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Ne-Hi’s Offers Balances the Turbulent and the Tranquil

The band’s latest album blends slacker-boy poetry with shimmering harmonies.

Photos: (Ne-Hi) Xavier Juarez; (cover) Courtesy of Grand Jury Music

When Ne-Hi emerged in 2013 from Logan Square’s raucous basement scene, the band was a microcosm of the neighborhood around it: scrappy, charming, and unabashedly rough around the edges. With new wave guitar riffs and laid-back lyrics, the psych-rockers’ self-titled 2014 debut separated them from the pack of indie-rock upstarts trolling the East Room bar.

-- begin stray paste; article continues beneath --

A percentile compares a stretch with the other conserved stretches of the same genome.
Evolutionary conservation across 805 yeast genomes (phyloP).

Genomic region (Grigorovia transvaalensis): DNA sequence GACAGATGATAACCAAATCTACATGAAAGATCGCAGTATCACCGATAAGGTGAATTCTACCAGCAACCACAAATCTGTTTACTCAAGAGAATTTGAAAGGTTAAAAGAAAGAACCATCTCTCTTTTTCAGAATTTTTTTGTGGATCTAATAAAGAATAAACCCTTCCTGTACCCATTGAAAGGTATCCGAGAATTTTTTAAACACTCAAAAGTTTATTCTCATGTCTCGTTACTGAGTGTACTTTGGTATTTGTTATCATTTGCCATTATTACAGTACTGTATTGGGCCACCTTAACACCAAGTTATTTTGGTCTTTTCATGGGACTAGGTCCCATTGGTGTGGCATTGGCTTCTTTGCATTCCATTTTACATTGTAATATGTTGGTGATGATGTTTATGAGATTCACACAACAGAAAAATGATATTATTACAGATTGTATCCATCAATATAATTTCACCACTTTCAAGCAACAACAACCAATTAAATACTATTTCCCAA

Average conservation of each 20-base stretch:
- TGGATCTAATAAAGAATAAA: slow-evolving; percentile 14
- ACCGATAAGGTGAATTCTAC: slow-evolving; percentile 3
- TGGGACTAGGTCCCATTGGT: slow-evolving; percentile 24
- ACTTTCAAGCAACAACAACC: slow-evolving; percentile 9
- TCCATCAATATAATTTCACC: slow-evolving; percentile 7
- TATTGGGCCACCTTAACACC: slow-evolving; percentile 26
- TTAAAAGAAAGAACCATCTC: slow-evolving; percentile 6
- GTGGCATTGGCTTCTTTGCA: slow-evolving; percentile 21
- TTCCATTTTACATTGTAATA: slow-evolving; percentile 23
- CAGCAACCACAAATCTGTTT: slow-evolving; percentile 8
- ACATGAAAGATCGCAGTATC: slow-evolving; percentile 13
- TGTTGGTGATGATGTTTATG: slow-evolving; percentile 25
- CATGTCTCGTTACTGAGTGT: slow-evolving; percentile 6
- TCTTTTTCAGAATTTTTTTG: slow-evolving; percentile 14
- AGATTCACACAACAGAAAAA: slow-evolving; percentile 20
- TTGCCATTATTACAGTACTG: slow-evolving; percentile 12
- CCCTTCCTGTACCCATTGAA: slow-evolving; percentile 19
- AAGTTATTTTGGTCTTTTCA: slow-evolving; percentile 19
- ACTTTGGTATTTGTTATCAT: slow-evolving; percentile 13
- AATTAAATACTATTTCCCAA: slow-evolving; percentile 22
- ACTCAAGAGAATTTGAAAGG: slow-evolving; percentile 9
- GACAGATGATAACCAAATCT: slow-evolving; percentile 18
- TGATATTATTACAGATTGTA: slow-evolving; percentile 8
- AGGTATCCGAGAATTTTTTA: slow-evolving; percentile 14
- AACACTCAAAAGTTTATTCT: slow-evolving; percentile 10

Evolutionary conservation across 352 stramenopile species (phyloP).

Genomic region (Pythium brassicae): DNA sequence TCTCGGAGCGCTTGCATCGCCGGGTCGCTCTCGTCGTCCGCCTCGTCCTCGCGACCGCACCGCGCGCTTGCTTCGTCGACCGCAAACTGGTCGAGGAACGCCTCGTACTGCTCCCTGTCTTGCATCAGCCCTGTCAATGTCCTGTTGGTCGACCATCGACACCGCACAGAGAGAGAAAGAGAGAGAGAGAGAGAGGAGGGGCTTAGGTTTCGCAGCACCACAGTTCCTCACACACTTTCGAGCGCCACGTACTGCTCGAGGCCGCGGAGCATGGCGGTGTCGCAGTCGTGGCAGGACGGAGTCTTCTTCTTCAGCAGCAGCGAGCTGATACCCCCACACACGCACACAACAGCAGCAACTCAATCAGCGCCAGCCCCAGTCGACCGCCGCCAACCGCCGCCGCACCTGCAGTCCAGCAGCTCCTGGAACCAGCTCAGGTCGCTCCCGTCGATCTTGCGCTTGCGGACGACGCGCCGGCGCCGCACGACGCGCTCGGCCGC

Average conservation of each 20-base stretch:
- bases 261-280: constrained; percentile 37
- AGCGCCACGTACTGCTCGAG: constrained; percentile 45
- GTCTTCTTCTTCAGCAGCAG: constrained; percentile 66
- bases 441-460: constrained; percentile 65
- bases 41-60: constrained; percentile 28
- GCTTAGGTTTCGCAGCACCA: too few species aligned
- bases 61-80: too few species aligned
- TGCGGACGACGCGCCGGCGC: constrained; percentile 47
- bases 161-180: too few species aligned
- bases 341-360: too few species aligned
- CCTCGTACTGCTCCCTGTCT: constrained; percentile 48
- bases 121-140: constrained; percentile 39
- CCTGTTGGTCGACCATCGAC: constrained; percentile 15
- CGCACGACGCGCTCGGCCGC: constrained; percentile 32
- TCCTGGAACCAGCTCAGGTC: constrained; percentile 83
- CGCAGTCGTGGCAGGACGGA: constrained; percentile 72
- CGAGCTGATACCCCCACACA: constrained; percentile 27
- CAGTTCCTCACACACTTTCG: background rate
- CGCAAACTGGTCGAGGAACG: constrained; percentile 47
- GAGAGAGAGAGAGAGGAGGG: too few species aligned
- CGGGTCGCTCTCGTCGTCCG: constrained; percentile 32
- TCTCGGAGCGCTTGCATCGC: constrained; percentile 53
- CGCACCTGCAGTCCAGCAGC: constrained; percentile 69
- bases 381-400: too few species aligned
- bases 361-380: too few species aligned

'Offers' by Ne-Hi

The foursome’s follow-up, Offers, out February 24 on Grand Jury, finds Ne-Hi succeeding where many of its peers have failed: blending punk rock bona fides with hummable, sophisticated pop music. The opener, “Palm of Hand,” swings with stuttering simplicity. “Prove” glistens with Strokes-style guitar chug from Jason Balla and Mikey Wells. On “Drag,” drummer Alex Otake lays a staccato framework for whiplash guitars and choirboy harmonies, the band’s signature dichotomous sound. In all, the album shows musicians three years older and wiser, having learned to balance the turbulent and the tranquil.

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